4. 10arcsec is about a factor 5 smaller than the threshold of detectability for a young non-myopic adult eye in ideal conditions. But Capt Patterson estimated that the object he saw (with the naked eye) was an oval or oblong shape which, by comparison with the island of Alderney, would have had a maximum horizontal dimension of about 0.5nmi at the same range. Alderney, in this perspective, would have subtended about 7░ in width from 20nmni range, indicating an angular width of about 1.3░ for the object, or more than twice the apparent diameter of the moon. He says this is a maximum possible size. When he estimates a comparison with a Trislander fuselage at the same range (~20nmi) he gives a smaller size, maybe 4 or 5 times the size of a Trislander's 50ft length, i.e. about 200-250 ft, which is about 0.1░, or 1/3 the diameter of the moon. The direct angular scaling against the adjacent island is in our opinion likely to be the more reliable. In any case, the average of these rather wide brackets is something comparable to the diameter of the moon.
  5. An atmospheric-optical explanation of the sightings by Capt Bowyer and passengers as a"reflection" of their own Trislander would require at least 100% efficient backscatter at nearnormal incidence - "at least" because of the extreme near-specular brilliance of the yellow UAPs, much brighter than incoherent scattering from the Trislander's yellow paint could possibly be (the Trislander's windshield angle is ~50░ away from the angle for specular sun reflection near 0░ elevation). We imagine that this would add many orders of magnitude to the already outlandish refractive index gradients required by 1) above.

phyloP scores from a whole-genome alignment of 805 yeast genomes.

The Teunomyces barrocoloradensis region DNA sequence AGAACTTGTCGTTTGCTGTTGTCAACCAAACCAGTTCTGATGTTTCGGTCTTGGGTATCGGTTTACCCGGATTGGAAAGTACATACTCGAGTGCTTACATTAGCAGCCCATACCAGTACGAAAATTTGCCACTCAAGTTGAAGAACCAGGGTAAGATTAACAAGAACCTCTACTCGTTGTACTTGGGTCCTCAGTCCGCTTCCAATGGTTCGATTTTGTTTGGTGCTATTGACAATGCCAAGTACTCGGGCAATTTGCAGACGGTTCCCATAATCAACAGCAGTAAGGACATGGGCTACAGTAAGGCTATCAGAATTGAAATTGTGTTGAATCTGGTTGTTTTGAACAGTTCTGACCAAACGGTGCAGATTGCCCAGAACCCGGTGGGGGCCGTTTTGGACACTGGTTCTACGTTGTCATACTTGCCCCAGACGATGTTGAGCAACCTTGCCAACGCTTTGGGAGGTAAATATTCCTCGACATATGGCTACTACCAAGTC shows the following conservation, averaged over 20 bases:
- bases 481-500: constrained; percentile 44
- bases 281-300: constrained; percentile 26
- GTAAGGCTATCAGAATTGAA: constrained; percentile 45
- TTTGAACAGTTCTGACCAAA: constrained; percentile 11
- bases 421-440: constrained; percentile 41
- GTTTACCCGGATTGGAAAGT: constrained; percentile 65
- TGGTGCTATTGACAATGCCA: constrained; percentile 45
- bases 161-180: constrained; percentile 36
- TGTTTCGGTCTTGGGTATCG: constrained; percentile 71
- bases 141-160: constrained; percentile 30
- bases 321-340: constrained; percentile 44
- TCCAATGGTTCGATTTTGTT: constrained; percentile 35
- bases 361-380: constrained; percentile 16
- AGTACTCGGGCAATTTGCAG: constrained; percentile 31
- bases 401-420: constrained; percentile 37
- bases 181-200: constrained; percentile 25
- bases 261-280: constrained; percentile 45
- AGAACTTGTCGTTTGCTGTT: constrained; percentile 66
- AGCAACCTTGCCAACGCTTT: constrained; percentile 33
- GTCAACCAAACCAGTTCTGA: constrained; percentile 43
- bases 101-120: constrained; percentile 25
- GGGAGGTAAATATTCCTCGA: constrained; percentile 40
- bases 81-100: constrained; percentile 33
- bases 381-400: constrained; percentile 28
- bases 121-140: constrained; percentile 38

6. Even if a temperature domain wall with an amazing power reflection coefficient existed between the Trislander and Guernsey, we question whether it could simultaneously refract by 25░ in one direction, whilst being perfectly transparent to rays passing unrefracted through it from the opposite direction. (The island of Guernsey was seen both behind and adjacent to the UAPs and appeared normal to Capt Bowyer.) It is also very unclear how such a phenomenon could explain two reflected images of the Trislander or their relative motions.
  7. Our meteorological model shows a French coastal inversion decaying south of the Channel Islands and a small inversion (vertical gradient of course) of maybe 2 - 3░C/kft along the line of sight between the Jetstream and the Trislander, and capped by the 2000ft haze layer therefore below the altitudes of both aircraft. It seems to fit the general synoptic weather situation. Nothing in this model or the observations supporting it hints at even the remote possibility of anomalous vertical temperature domain walls in the atmosphere. There are no doubt other geometrical and physical objections but in our opinion the above points suffice to render the notion completely unrealistic.